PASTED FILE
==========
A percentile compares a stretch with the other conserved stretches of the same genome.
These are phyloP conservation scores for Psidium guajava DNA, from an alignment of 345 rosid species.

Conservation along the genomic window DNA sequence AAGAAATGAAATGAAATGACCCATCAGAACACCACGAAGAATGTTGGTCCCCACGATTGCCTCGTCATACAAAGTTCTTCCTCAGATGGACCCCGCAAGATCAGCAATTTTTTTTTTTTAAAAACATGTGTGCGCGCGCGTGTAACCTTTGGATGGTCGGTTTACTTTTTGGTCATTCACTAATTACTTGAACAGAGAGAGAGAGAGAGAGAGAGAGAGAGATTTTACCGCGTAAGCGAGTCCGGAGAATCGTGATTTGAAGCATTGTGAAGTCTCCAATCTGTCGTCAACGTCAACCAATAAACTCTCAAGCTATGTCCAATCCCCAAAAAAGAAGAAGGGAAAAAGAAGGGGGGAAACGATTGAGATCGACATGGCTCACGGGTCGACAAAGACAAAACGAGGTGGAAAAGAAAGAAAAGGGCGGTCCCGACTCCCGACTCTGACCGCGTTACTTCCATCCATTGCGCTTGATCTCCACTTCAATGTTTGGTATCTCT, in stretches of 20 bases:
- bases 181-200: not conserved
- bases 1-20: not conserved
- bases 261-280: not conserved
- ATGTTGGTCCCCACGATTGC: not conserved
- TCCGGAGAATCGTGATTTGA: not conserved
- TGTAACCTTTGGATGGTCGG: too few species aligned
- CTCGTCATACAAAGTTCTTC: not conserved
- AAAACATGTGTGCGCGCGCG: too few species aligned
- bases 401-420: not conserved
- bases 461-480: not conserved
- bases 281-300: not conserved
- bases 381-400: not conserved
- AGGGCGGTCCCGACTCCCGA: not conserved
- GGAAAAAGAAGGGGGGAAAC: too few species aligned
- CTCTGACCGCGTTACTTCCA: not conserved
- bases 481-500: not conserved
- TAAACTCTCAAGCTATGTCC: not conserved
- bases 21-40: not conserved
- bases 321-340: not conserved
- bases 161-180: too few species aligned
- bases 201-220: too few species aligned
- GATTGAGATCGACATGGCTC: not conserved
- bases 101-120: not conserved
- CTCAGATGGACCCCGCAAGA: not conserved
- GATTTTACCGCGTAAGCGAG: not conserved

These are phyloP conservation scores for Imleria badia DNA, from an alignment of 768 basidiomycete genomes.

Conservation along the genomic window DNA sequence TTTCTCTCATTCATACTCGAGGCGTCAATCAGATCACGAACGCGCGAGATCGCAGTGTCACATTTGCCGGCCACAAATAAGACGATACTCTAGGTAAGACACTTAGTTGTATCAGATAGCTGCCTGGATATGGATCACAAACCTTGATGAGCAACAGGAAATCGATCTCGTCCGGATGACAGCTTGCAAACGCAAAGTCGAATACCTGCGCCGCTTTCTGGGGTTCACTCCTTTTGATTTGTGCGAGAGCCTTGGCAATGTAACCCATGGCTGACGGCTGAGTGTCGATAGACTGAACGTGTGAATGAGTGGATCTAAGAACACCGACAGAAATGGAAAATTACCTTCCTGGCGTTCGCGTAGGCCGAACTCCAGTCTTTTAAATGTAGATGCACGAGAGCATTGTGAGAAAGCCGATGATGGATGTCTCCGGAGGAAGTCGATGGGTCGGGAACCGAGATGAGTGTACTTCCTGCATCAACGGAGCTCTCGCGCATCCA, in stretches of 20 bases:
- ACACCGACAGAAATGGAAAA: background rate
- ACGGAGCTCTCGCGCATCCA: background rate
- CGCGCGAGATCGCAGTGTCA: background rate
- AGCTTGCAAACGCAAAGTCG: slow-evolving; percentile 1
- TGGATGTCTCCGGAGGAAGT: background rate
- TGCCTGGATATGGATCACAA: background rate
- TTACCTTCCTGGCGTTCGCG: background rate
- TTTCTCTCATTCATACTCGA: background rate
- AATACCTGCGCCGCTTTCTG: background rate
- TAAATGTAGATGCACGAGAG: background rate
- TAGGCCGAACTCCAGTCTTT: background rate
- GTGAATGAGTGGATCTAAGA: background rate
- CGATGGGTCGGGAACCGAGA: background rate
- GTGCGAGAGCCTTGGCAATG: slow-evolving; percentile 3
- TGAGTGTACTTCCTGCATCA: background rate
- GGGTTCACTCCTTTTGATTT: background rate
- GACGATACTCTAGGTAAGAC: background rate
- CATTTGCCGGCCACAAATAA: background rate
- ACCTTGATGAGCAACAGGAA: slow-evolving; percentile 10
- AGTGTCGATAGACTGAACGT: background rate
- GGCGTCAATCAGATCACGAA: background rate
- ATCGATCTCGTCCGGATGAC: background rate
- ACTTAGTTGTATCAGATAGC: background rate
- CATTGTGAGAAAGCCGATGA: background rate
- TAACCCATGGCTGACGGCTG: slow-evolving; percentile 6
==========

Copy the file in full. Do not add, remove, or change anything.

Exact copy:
A percentile compares a stretch with the other conserved stretches of the same genome.
These are phyloP conservation scores for Psidium guajava DNA, from an alignment of 345 rosid species.

Conservation along the genomic window DNA sequence AAGAAATGAAATGAAATGACCCATCAGAACACCACGAAGAATGTTGGTCCCCACGATTGCCTCGTCATACAAAGTTCTTCCTCAGATGGACCCCGCAAGATCAGCAATTTTTTTTTTTTAAAAACATGTGTGCGCGCGCGTGTAACCTTTGGATGGTCGGTTTACTTTTTGGTCATTCACTAATTACTTGAACAGAGAGAGAGAGAGAGAGAGAGAGAGAGATTTTACCGCGTAAGCGAGTCCGGAGAATCGTGATTTGAAGCATTGTGAAGTCTCCAATCTGTCGTCAACGTCAACCAATAAACTCTCAAGCTATGTCCAATCCCCAAAAAAGAAGAAGGGAAAAAGAAGGGGGGAAACGATTGAGATCGACATGGCTCACGGGTCGACAAAGACAAAACGAGGTGGAAAAGAAAGAAAAGGGCGGTCCCGACTCCCGACTCTGACCGCGTTACTTCCATCCATTGCGCTTGATCTCCACTTCAATGTTTGGTATCTCT, in stretches of 20 bases:
- bases 181-200: not conserved
- bases 1-20: not conserved
- bases 261-280: not conserved
- ATGTTGGTCCCCACGATTGC: not conserved
- TCCGGAGAATCGTGATTTGA: not conserved
- TGTAACCTTTGGATGGTCGG: too few species aligned
- CTCGTCATACAAAGTTCTTC: not conserved
- AAAACATGTGTGCGCGCGCG: too few species aligned
- bases 401-420: not conserved
- bases 461-480: not conserved
- bases 281-300: not conserved
- bases 381-400: not conserved
- AGGGCGGTCCCGACTCCCGA: not conserved
- GGAAAAAGAAGGGGGGAAAC: too few species aligned
- CTCTGACCGCGTTACTTCCA: not conserved
- bases 481-500: not conserved
- TAAACTCTCAAGCTATGTCC: not conserved
- bases 21-40: not conserved
- bases 321-340: not conserved
- bases 161-180: too few species aligned
- bases 201-220: too few species aligned
- GATTGAGATCGACATGGCTC: not conserved
- bases 101-120: not conserved
- CTCAGATGGACCCCGCAAGA: not conserved
- GATTTTACCGCGTAAGCGAG: not conserved

These are phyloP conservation scores for Imleria badia DNA, from an alignment of 768 basidiomycete genomes.

Conservation along the genomic window DNA sequence TTTCTCTCATTCATACTCGAGGCGTCAATCAGATCACGAACGCGCGAGATCGCAGTGTCACATTTGCCGGCCACAAATAAGACGATACTCTAGGTAAGACACTTAGTTGTATCAGATAGCTGCCTGGATATGGATCACAAACCTTGATGAGCAACAGGAAATCGATCTCGTCCGGATGACAGCTTGCAAACGCAAAGTCGAATACCTGCGCCGCTTTCTGGGGTTCACTCCTTTTGATTTGTGCGAGAGCCTTGGCAATGTAACCCATGGCTGACGGCTGAGTGTCGATAGACTGAACGTGTGAATGAGTGGATCTAAGAACACCGACAGAAATGGAAAATTACCTTCCTGGCGTTCGCGTAGGCCGAACTCCAGTCTTTTAAATGTAGATGCACGAGAGCATTGTGAGAAAGCCGATGATGGATGTCTCCGGAGGAAGTCGATGGGTCGGGAACCGAGATGAGTGTACTTCCTGCATCAACGGAGCTCTCGCGCATCCA, in stretches of 20 bases:
- ACACCGACAGAAATGGAAAA: background rate
- ACGGAGCTCTCGCGCATCCA: background rate
- CGCGCGAGATCGCAGTGTCA: background rate
- AGCTTGCAAACGCAAAGTCG: slow-evolving; percentile 1
- TGGATGTCTCCGGAGGAAGT: background rate
- TGCCTGGATATGGATCACAA: background rate
- TTACCTTCCTGGCGTTCGCG: background rate
- TTTCTCTCATTCATACTCGA: background rate
- AATACCTGCGCCGCTTTCTG: background rate
- TAAATGTAGATGCACGAGAG: background rate
- TAGGCCGAACTCCAGTCTTT: background rate
- GTGAATGAGTGGATCTAAGA: background rate
- CGATGGGTCGGGAACCGAGA: background rate
- GTGCGAGAGCCTTGGCAATG: slow-evolving; percentile 3
- TGAGTGTACTTCCTGCATCA: background rate
- GGGTTCACTCCTTTTGATTT: background rate
- GACGATACTCTAGGTAAGAC: background rate
- CATTTGCCGGCCACAAATAA: background rate
- ACCTTGATGAGCAACAGGAA: slow-evolving; percentile 10
- AGTGTCGATAGACTGAACGT: background rate
- GGCGTCAATCAGATCACGAA: background rate
- ATCGATCTCGTCCGGATGAC: background rate
- ACTTAGTTGTATCAGATAGC: background rate
- CATTGTGAGAAAGCCGATGA: background rate
- TAACCCATGGCTGACGGCTG: slow-evolving; percentile 6